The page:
If raising money were easy, everyone would do it. The irony is lots of companies with great ideas die on the vine. Often, it’s money that’s the root cause. But we have to consider other things like timing, human resources, and messaging, just to name a few. Too many times, we see a solution in looking at a problem.
Our job is to sort through companies and identify those who we believe can avoid failure.
It’s not easy. We need to be rewarded for our risks because no matter how great a company may appear on paper, it could die on the vine. The money vine.
So, we search for opportunities that could offer an asymmetrical reward versus risk. That means we believe the upside potential could be many multiples compared to the capital risk.
Unfortunately, some businesses don’t have that style of upside. Does that mean we walk away?
No. Absolutely not.
Because then companies raising money can still construct an offering that potentially benefits the business and transforms a balanced risk-reward into an asymmetric opportunity.
They can do this with a carrot of sorts.
I’m not sure why we refer to a carrot as enticing. Why not chocolate? Or whiskey?
Anyhow, I digress.
This whiskey chocolate carrot is better known as a warrant.
A warrant is the same thing as a call option. It provides the holder of the warrant the right to buy shares of a company for a set price for a set period.
Why is this good for a company?
First, it may make their shares more appealing, thus helping them raise more capital.
Second, it can act as a future capital raise already built-in from day one.
Third, there is a chance the warrants will expire worthless, and the company would have no future obligations to those warrants, providing some possible capital flexibility in the future.
Why is this good for an investor?
Too often hear the word leverage and think of it as a dirty word, but what if you could get additional upside potential on a stock without risking any additional capital?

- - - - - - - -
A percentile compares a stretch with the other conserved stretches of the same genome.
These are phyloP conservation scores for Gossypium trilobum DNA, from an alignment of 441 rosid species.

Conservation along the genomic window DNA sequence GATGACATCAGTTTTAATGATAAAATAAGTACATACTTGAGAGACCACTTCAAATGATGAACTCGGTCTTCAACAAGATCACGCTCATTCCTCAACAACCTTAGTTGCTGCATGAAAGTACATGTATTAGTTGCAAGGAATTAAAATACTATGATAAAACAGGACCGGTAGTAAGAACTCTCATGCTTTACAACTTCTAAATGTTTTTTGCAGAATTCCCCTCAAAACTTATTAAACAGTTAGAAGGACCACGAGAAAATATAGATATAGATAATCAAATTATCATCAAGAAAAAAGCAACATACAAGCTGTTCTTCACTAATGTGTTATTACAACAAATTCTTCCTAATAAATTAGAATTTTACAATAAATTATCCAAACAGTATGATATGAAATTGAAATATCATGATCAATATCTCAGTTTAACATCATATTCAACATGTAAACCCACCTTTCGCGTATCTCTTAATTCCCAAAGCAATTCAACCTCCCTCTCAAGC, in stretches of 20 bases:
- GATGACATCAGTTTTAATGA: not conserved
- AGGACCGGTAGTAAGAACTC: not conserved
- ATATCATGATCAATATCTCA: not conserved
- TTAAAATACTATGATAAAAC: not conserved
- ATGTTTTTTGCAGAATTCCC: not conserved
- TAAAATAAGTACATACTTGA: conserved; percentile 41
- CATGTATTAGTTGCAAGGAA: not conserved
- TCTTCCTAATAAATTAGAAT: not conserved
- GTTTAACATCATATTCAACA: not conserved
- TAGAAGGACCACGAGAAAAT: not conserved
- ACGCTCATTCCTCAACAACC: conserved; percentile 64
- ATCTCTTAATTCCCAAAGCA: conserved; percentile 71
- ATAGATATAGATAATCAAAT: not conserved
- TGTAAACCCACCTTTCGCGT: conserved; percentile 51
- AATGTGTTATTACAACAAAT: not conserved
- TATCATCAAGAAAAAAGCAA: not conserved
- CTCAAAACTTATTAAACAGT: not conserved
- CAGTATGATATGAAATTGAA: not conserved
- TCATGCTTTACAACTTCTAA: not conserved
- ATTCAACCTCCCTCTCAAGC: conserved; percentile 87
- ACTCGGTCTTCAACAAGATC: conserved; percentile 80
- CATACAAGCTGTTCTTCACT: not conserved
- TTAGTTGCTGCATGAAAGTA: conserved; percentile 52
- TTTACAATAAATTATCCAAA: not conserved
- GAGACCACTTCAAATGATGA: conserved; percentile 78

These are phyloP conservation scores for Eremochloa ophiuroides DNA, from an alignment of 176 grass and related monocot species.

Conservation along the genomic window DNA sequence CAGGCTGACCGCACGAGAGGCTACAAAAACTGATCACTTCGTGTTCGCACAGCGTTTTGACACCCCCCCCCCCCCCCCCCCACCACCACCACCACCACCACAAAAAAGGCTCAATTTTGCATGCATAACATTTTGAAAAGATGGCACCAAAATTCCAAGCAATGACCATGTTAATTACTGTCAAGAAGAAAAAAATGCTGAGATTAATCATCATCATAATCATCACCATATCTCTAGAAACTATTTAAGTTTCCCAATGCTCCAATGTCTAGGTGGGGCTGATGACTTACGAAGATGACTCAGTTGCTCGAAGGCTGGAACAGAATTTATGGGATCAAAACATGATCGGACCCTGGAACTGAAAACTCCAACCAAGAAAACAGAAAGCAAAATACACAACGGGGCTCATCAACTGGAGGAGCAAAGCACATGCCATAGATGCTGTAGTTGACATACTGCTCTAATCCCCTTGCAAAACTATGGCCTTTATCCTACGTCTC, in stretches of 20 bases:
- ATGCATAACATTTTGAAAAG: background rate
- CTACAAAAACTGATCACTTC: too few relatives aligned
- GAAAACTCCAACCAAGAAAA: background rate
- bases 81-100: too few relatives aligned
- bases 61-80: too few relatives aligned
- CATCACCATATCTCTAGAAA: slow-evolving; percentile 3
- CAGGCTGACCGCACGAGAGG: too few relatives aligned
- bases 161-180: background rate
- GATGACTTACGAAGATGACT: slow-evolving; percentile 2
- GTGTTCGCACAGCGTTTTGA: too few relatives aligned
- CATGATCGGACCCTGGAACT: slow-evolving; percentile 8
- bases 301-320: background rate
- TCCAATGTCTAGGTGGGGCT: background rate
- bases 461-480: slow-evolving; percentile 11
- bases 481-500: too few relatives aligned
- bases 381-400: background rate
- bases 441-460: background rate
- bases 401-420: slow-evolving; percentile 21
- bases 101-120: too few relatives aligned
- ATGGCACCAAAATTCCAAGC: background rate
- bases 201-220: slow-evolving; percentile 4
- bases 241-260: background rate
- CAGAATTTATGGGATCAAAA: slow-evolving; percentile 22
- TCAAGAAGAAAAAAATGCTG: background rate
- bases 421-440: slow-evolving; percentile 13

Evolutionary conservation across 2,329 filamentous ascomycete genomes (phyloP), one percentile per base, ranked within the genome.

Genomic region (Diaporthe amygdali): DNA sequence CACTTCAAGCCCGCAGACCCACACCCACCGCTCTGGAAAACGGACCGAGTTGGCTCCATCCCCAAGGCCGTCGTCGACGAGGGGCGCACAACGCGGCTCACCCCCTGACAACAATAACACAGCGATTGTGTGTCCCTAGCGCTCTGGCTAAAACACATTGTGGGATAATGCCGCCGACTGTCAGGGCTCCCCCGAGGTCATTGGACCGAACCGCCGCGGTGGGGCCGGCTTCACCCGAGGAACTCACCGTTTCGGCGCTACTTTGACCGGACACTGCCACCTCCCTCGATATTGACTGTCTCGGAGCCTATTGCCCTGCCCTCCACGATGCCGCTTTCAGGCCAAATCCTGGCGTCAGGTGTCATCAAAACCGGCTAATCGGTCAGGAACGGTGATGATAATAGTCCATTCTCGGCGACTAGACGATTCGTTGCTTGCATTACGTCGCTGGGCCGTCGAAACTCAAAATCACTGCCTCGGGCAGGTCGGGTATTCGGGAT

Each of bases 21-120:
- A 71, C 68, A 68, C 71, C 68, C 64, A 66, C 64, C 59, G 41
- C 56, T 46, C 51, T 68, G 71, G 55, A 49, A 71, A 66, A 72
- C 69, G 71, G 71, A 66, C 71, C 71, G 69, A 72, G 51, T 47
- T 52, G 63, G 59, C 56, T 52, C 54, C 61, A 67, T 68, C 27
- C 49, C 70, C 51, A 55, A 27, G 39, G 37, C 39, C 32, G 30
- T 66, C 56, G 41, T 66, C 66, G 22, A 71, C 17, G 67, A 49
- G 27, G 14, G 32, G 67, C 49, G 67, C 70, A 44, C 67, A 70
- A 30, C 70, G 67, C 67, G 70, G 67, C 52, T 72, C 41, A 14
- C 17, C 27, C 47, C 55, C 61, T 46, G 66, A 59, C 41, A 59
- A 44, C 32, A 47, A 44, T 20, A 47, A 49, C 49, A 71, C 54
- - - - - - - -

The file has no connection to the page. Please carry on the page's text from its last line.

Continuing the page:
That’s how leverage works here if you are awarded a warrant for no additional upfront investment. Additionally, if the stock goes down, you don’t owe anything on your warrant.
The only way to lose is to either exercise your warrant at a higher price than the stock (you should likely never do this) or exercise the warrant, hold the newly purchased stock, and then watch the stock move lower.
Investors benefit along with the company if the company is successful raising money. The company most likely needs the money to succeed and success is good for the investor as well.
Let’s look at an example:
Company A is offering shares at $1.00 each at a $10 million valuation. For every share you purchase, you also receive a warrant to buy additional shares at $2.00 each for the next three years.
If the stock stays at $1.00 for the next three years, your investment is worth the same.
If the stock drops to $0.50, you’ll be down half your investment.
If the stock rises to $2.00, your investment will be up 100%.
But here’s the kicker, if the stock rises to $3.00 in the next three years, your initial investment will be up 300%, not 200%. The stock rose by $2.00 but you also have a warrant that is worth $1.00 per share ($3.00 stock price less than $2.00 cost to exercise the warrant).
The warrant doesn’t change your downside but it does increase your upside. That’s leverage we like.
And if you exercise those warrants, the company has now raised additional capital at more than twice their first pre-money raise.
This is something we prefer to see from deals as it offers many potential benefits without significant drawbacks.